We hadn’t picked a specific spot to end at or specified a certain amount of time we wanted to stay on the wall, so we ended up turning around at North Tower 8. It’s one of the higher points of that section of the wall, and we were pretty tired by that point so after resting awhile and getting some photos, we turned around and worked our way back down. There’s a cable car that goes up pretty far along the wall, so that’s always an option if one is pretty tired and doesn’t feel like walking all the down. They also had something that looked like a little roller coaster that one could take down if they so chose. Dannysha and I declined these options but did take another way down: along one side of the wall, a newer and less intense path has been constructed that lacks the crazy dips and uneven stairs that make the wall a challenge. There are still many, many steps though.

We caught the 5:30 train back into Beijing, grabbed some dinner and then headed off to Wangfujie. We weren’t heading there originally, but I could find the street market I’d originally looked up and so we ended up at one of China’s biggest tourist streets. It was lined with many different stores and restaurants, some of which I knew and some I didn’t. We did find a little night market down one of the side streets, but it wasn’t all that impressive. Some vendors had live scorpions on sticks that they would cook for you if you so desired. I didn’t get any photos of this, however, because it was really all stuff I’d seen in Shanghai.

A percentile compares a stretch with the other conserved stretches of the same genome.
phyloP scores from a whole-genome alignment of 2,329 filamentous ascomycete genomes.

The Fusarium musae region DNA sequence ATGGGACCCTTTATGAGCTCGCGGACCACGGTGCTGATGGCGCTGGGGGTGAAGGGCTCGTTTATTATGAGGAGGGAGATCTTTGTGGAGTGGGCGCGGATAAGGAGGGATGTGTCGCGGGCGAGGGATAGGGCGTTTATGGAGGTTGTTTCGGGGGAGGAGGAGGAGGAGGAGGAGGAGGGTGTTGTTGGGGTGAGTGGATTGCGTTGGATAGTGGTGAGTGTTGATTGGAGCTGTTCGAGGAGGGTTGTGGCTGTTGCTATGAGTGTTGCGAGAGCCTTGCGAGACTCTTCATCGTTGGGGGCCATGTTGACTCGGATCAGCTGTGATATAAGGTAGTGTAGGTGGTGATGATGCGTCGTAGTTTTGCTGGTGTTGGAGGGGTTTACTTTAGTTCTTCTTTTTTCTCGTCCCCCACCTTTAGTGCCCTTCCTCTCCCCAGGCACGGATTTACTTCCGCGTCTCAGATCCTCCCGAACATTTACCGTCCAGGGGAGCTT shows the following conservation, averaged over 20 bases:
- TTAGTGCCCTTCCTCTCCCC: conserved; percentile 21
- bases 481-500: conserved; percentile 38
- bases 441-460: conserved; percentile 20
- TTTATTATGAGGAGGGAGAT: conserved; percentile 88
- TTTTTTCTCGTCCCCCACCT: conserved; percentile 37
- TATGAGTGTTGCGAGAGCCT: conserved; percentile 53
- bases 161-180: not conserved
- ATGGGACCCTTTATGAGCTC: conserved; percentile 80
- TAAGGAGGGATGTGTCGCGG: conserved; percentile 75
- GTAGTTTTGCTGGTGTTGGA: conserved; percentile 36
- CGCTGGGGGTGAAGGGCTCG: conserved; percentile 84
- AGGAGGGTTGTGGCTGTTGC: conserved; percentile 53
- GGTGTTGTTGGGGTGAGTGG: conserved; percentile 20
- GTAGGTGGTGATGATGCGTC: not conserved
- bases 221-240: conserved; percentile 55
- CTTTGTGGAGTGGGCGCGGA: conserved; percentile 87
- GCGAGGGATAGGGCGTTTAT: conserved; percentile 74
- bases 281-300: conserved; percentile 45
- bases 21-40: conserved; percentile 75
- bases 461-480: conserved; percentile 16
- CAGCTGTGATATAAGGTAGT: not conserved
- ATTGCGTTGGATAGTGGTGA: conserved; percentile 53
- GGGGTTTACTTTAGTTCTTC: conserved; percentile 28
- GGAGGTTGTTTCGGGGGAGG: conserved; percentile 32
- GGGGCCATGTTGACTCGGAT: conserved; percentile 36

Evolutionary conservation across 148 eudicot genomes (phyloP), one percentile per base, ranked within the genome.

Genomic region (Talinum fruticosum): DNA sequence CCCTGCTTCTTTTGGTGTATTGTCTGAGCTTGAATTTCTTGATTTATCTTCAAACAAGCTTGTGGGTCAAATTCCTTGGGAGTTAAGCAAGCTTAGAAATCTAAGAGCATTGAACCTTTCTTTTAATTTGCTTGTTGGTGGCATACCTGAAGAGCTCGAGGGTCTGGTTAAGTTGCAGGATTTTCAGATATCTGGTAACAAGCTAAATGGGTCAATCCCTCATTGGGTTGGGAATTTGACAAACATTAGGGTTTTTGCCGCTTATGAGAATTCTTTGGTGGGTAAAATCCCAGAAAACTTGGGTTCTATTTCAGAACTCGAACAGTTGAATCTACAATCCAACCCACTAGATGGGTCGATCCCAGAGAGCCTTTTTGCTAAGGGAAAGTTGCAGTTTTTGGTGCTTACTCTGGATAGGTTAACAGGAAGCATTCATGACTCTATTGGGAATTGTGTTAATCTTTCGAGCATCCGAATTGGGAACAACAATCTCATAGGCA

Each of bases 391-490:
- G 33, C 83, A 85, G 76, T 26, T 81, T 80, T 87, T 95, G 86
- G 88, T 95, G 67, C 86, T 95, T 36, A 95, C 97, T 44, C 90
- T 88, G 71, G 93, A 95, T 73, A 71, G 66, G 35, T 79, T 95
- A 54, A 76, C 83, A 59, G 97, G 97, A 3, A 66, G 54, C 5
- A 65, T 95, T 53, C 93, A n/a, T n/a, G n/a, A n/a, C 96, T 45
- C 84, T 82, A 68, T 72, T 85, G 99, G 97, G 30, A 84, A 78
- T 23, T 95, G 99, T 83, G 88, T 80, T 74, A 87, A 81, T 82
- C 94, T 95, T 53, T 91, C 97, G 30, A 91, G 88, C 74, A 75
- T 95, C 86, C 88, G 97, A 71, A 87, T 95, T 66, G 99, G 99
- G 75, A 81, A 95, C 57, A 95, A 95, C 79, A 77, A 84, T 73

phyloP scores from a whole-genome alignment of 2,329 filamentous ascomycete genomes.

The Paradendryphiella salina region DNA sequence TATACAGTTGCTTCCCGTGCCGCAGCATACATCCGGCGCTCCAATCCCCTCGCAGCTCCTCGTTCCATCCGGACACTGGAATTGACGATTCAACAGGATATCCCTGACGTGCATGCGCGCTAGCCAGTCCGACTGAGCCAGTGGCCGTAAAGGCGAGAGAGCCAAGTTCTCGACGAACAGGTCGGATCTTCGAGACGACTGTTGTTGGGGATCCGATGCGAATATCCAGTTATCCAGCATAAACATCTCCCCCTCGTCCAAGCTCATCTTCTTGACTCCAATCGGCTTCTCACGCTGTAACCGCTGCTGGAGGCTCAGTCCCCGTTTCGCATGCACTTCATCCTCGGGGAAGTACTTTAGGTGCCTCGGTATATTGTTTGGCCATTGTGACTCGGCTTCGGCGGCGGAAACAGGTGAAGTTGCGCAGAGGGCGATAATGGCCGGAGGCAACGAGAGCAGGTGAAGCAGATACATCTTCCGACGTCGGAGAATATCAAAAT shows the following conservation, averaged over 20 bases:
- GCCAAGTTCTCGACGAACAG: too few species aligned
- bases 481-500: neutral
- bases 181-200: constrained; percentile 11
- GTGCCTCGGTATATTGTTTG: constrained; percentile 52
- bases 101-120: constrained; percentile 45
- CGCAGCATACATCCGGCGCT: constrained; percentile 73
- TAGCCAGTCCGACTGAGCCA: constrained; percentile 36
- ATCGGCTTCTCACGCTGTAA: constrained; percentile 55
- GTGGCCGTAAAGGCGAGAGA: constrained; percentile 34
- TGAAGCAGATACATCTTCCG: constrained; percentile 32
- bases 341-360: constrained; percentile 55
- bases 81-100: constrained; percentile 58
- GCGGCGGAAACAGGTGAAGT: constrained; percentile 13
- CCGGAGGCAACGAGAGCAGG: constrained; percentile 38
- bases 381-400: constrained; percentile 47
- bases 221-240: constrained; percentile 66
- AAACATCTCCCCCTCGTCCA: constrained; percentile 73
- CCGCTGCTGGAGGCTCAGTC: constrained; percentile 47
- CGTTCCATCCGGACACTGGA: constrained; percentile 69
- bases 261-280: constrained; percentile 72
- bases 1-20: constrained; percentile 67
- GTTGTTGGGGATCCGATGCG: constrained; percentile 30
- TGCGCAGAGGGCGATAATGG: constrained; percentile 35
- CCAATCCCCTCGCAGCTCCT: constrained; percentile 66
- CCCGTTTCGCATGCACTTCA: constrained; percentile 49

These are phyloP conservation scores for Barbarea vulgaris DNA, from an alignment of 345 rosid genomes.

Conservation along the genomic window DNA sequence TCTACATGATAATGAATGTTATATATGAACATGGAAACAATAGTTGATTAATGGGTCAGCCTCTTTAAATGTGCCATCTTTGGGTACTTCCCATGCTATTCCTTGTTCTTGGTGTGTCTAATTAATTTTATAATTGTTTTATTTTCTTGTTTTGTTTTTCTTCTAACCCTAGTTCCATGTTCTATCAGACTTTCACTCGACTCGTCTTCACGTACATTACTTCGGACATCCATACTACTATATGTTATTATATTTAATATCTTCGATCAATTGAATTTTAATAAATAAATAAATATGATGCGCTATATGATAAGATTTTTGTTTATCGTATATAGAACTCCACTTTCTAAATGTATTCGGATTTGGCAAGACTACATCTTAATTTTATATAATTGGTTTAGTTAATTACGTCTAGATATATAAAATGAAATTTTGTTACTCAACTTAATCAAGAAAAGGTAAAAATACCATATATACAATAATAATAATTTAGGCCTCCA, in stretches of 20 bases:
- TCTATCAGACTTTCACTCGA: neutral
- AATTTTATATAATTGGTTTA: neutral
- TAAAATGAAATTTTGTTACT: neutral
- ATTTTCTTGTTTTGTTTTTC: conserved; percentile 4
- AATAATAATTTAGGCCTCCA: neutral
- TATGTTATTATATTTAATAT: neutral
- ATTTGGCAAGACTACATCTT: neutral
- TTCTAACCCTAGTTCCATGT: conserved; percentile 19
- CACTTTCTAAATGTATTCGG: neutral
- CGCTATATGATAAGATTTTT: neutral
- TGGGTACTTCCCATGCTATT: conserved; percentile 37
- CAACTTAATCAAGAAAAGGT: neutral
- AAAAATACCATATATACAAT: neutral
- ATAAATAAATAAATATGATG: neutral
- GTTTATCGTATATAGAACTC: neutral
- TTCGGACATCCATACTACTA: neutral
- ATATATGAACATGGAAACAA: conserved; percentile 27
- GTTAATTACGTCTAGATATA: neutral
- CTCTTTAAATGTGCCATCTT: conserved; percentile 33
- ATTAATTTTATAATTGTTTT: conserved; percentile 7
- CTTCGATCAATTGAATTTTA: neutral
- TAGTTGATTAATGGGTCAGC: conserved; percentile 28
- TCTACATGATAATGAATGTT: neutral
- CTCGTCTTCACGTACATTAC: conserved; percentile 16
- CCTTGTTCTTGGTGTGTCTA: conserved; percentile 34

The next day we checked out of the hostel, went to the Joy City Mall, got some lunch and much needed Starbucks, then headed off to the train station after we grew tired of looking at overpriced American brands. This ended our trip to Beijing. I hope you enjoyed reading about it, and hope you enjoy the photos below! Again, the weather wasn’t perfect but that’s part of traveling. I hope to update again in a few days, so until then, 加油!


Beijing–Day 2 (The Summer Palace/The Temple of Heaven)

Welcome back! I hope you enjoyed my photos from the previous post highlighting my first day in Beijing! On the second day we set out to explore The Summer Palace and the The Temple of Heaven.

The morning started off a little rough–the old woman living in the same room as us woke up around seven and began rifling through all of her bags for something. This was a task she did on a constant basis. When she would get back to the room she would look through her bags, when she woke up in the morning she would look through her bags–and these weren’t even the bags she left in the hostel! They were the ones she had with her the entire day! I think Mary Poppins could learn a thing or two about magic purses from this woman. Anyway, we left the hostel and found the weather to be less than desirable: it was raining. Just harder than a drizzle and enough to get you pretty soaked if you were out in it long, but not hard enough to cause us to want to change our plans. While walking to the subway station, we stopped at a local restaurant to try some dandan noodles. They were not as tasty as I thought they were going to be, and seemed a little bit overpriced. After breakfast we bought a large umbrella to share that we didn’t end up using because by the time we got off of the subway at the appropriate stop, the rain had subsided.